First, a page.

Submitted by International Paper Company
In 2018, International Paper joined forces with World Wildlife Fund (WWF) to begin creating the first ever science-based targets for forests. These targets will identify what quantity and quality of forestland is needed for the planet, people, animals and plants to thrive. Part of that project includes a native forest restoration initiative in the Mogi Guaçu River basin within the Atlantic Forest of Brazil. This on-the-ground work, called “Raizes do Mogi Guaçu” (“Mogi Guaçu Roots”), aims to restore at least 100 hectares, or nearly 250 acres, of native forests in a region with low forest coverage and a high risk of water shortages.
Earlier this year, Matt Inbusch, manager of natural capital stewardship, International Paper, joined WWF and some of his colleagues in Brazil for a visit to the Mogi Guaçu river basin, where they had the opportunity to meet landowner partners in the Raizes do Mogi Guaçu program.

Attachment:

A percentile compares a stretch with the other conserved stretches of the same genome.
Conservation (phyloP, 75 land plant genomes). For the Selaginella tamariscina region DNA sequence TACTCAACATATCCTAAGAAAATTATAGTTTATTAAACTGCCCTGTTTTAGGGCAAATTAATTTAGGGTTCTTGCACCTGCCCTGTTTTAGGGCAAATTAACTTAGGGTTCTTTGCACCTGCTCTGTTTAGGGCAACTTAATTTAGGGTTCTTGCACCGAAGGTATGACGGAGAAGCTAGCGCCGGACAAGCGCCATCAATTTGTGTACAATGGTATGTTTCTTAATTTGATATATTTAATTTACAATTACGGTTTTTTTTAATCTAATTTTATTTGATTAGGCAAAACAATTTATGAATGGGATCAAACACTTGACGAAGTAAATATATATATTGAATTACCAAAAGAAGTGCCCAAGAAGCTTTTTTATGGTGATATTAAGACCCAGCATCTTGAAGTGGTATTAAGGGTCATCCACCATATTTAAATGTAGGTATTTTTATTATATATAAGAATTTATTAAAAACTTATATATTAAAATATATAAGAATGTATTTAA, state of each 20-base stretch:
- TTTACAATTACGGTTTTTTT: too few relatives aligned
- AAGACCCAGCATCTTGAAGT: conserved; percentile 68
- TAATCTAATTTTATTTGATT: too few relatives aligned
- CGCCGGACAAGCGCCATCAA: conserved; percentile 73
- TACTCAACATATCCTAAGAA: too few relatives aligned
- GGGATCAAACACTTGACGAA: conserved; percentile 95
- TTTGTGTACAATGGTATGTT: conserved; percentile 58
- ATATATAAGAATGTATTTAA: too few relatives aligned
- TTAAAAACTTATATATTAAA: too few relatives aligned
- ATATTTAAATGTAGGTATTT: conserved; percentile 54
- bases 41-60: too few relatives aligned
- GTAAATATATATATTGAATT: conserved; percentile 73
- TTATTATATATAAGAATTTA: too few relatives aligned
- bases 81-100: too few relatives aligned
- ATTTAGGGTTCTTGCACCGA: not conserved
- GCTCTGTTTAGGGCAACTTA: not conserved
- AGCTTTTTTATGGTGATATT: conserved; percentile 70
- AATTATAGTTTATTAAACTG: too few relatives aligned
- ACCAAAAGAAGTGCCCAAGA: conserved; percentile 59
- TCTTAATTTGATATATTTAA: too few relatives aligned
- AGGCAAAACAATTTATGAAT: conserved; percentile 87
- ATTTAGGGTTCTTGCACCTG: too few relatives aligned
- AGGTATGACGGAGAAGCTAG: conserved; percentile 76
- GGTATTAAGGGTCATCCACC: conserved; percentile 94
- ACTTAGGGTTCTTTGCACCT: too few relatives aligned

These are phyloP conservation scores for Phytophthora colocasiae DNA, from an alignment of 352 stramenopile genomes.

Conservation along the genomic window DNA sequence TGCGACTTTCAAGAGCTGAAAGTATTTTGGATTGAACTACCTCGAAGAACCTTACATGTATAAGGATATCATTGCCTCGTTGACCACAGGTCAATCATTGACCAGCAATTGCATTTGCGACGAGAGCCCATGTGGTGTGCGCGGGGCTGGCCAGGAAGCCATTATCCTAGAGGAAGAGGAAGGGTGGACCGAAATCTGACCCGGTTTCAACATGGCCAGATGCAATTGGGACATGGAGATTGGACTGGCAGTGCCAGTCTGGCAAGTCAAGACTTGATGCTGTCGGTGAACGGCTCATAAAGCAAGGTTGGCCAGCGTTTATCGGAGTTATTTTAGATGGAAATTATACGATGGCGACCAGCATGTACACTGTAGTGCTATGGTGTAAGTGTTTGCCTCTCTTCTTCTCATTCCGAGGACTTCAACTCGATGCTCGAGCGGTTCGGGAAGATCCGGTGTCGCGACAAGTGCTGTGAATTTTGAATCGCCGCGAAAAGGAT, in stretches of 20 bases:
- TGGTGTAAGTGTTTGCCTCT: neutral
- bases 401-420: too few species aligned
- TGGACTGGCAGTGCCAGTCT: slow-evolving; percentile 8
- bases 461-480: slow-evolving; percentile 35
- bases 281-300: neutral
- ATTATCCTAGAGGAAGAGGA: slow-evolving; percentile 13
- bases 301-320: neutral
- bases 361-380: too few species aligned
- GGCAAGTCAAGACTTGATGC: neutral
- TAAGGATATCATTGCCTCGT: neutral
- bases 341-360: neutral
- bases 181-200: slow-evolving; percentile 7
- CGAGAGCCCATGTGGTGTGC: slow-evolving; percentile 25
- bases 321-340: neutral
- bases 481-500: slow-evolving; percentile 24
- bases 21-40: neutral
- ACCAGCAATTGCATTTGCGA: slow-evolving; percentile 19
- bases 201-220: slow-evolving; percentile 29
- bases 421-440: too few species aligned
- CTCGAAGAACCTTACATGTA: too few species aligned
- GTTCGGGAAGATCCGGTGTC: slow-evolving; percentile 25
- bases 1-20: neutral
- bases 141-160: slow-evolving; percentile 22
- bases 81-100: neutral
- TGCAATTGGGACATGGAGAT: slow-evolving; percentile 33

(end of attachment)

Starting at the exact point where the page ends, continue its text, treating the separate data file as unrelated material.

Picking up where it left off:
Through WWF’s Sustainability Works blog, Matt shares his insights on the unique program and describes how International Paper values collaboration to build a better future and achieve the company’s ambitious Vision 2030 goals.
International Paper (NYSE: IP) is a leading global producer of renewable fiber-based packaging, pulp and paper products with manufacturing operations in North America, Latin America, Europe, North Africa, Asia and Russia. We produce packaging products that enable world-wide commerce; pulp for diapers, tissue and other personal hygiene products; papers that drive communication; paper bags that carry groceries; and paper cups and food containers. We are headquartered in Memphis, Tenn., and employ roughly 55,000 colleagues located in more than 24 countries. Net sales for 2015 were $22 billion. For more information about International Paper, our products and global citizenship efforts, please visit internationalpaper.com.
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